|Series Title||European Voice|
|Series Details||11/09/97, Volume 3, Number 32|
ALTHOUGH hardly noticed in western Europe, the first EU-Ukraine summit was a profound event for the eastern European country. Ukrainian President Leonid Kuchma's meeting with Luxembourg Prime Minister Jean-Claude Juncker, Commission President Jacques Santer and Foreign Affairs Commissioner Hans van den Broek dominated the domestic news, and was treated by the host country as a breakthrough in international relations.
“THE first Ukraine-European Union summit is a historic event,” Kuchma told journalists after the meeting. “I am particularly pleased to note that this was a dialogue between true partners, friends and, I would say, like minds, for our views on the topical problems of the present day are virtually identical.” The EU was rather less enthusiastic, complimenting Kiev on its foreign policy (pointing to its recent treaties with NATO, Russia and Romania), but criticising the slow pace of Ukrainian economic reform. Ukraine's possibilities for Union membership were not on the agenda.
ALTHOUGH Kuchma has brought down inflation from 10,000&percent; in 1993 to 20&percent; in 1997, and has liberalised prices, Ukraine's economy remains in a very serious situation. Once the bread-basket of the Soviet Union, its gross domestic product shrank by 10&percent; last year alone. Nevertheless, many structural reforms (from banking to civil administration) have been blocked since last year. Responding to EU calls for faster economic change, Prime Minister Valery Pustovoitenko told journalists the following day: “We will be able to improve all our economic and financial indicators in the nearest future.”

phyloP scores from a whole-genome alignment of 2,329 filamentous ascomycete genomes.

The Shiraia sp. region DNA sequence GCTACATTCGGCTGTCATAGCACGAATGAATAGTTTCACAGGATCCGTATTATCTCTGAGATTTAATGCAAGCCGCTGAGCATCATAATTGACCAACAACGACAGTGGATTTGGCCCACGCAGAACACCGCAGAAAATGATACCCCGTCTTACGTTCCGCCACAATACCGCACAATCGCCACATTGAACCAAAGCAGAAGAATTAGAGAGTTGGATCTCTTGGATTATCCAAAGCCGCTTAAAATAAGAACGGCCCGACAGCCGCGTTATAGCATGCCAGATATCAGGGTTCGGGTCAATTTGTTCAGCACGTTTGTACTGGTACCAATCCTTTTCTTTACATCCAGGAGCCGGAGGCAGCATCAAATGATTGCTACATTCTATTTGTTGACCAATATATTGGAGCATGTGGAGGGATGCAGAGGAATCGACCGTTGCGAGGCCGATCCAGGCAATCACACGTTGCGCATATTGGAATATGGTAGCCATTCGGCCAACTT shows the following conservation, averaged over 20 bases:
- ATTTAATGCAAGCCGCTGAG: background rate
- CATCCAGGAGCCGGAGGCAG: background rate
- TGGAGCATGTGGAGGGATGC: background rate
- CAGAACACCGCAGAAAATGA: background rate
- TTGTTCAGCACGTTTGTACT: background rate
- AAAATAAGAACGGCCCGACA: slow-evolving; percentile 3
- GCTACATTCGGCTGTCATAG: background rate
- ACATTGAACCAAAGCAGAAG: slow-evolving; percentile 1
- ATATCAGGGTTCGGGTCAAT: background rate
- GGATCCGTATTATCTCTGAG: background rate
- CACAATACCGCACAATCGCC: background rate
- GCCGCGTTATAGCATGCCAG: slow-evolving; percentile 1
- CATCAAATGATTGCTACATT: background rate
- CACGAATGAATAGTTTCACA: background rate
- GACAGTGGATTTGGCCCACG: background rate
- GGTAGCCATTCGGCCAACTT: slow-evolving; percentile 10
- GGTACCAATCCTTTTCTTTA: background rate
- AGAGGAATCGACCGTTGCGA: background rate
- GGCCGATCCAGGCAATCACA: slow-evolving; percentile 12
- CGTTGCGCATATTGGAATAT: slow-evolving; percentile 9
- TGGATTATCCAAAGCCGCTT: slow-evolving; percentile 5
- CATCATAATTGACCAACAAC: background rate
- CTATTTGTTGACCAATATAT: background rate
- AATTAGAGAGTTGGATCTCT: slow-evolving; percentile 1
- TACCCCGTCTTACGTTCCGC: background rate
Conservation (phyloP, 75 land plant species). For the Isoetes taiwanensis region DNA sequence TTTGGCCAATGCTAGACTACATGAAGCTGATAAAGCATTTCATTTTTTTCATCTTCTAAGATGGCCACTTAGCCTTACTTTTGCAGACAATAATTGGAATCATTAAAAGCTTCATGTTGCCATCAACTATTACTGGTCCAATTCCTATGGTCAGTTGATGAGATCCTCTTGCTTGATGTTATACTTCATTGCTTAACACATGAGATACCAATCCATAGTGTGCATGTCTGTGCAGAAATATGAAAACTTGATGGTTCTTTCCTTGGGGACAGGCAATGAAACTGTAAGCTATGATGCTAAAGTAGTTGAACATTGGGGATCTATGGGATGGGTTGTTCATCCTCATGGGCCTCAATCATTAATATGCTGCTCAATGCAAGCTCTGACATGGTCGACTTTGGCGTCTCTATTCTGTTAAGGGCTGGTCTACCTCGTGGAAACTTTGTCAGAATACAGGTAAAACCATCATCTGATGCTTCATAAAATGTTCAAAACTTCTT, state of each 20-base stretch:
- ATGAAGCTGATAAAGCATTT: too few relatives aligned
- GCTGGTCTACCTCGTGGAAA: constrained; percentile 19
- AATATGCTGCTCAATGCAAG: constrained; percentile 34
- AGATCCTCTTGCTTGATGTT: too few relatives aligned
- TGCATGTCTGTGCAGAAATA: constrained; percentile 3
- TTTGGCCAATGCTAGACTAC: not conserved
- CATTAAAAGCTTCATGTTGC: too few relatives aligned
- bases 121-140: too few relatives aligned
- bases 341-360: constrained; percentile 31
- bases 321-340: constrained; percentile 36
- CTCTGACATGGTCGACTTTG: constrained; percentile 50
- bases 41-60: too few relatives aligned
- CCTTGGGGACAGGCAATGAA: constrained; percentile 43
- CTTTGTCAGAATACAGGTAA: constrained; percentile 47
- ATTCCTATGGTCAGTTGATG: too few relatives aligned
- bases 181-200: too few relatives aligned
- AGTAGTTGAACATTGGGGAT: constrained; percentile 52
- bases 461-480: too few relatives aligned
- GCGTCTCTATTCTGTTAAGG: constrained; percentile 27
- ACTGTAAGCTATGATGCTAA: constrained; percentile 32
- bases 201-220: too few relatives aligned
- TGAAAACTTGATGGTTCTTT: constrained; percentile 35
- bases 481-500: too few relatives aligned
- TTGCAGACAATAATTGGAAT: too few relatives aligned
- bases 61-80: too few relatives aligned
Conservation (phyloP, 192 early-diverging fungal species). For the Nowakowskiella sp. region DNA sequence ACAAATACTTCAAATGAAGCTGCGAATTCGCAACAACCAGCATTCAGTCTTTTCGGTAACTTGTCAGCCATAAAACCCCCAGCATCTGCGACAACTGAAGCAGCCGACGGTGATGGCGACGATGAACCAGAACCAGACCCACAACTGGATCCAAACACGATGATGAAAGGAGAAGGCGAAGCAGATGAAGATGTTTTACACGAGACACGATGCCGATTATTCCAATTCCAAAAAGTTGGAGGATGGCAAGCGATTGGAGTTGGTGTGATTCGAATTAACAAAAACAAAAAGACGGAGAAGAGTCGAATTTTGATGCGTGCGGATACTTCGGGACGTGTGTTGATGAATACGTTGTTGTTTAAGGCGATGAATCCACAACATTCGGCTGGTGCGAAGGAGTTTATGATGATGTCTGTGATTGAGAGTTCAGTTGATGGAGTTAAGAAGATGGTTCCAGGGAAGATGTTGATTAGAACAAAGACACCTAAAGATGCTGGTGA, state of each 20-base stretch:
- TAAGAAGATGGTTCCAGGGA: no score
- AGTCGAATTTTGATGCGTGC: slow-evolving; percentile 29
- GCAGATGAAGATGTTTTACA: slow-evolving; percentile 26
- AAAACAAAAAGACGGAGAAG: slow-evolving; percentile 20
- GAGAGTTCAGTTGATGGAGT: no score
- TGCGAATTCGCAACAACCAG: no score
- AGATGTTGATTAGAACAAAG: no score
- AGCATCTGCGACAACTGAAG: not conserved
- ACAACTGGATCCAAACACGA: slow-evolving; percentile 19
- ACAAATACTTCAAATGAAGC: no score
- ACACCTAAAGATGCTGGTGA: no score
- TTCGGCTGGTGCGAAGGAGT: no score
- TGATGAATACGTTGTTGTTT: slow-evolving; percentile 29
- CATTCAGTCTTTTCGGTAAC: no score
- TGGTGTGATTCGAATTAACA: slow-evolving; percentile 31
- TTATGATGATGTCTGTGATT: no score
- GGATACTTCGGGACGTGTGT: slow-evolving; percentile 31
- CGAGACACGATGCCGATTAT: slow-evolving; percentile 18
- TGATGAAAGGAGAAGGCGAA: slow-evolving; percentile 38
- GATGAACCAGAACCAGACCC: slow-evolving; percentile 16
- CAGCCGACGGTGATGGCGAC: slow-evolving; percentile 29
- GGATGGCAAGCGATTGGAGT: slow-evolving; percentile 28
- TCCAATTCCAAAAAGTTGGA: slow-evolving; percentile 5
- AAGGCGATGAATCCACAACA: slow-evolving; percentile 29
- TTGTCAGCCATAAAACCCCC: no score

THE Union granted Ukraine around three-quarters of a billion ecu and affirmed its commitment to the country's long-term success. The funds include over 100 million ecu of macro-financial aid (the second tranche of a 200-million-ecu package), 100 million ecu to repair the Chernobyl sarcophagus, and a 538-million- ecu five-year package of technical aid through the Tacis programme. The Union stressed, however, that any further support would depend on continued progress in the country.
THE EU also raised a number of trade issues, calling on Ukraine to improve its investment climate and to abolish non-tariff trade barriers. In particular, it attacked “excessive certification rules and discriminatory fiscal regimes”, said a spokeswoman for Van Den Broek. That covered EU problems with Daewoo operations there, and Ukrainian ceramic tiles.
ON a more positive note, Pustovoitenko announced after the meeting that the Union would increase its quota for Ukrainian steel. Experts later suggested that the quota may go up by 50,000 tonnes a year. “We have reached full understanding on such problems as the need for a greater openness of the European Union markets to Ukrainian goods and a balance in the structure and volume of goods turnover,” Kuchma said on Ukrainian television later the same day.
|Subject Categories||Politics and International Relations|
|Countries / Regions||Belarus, Moldova, Ukraine|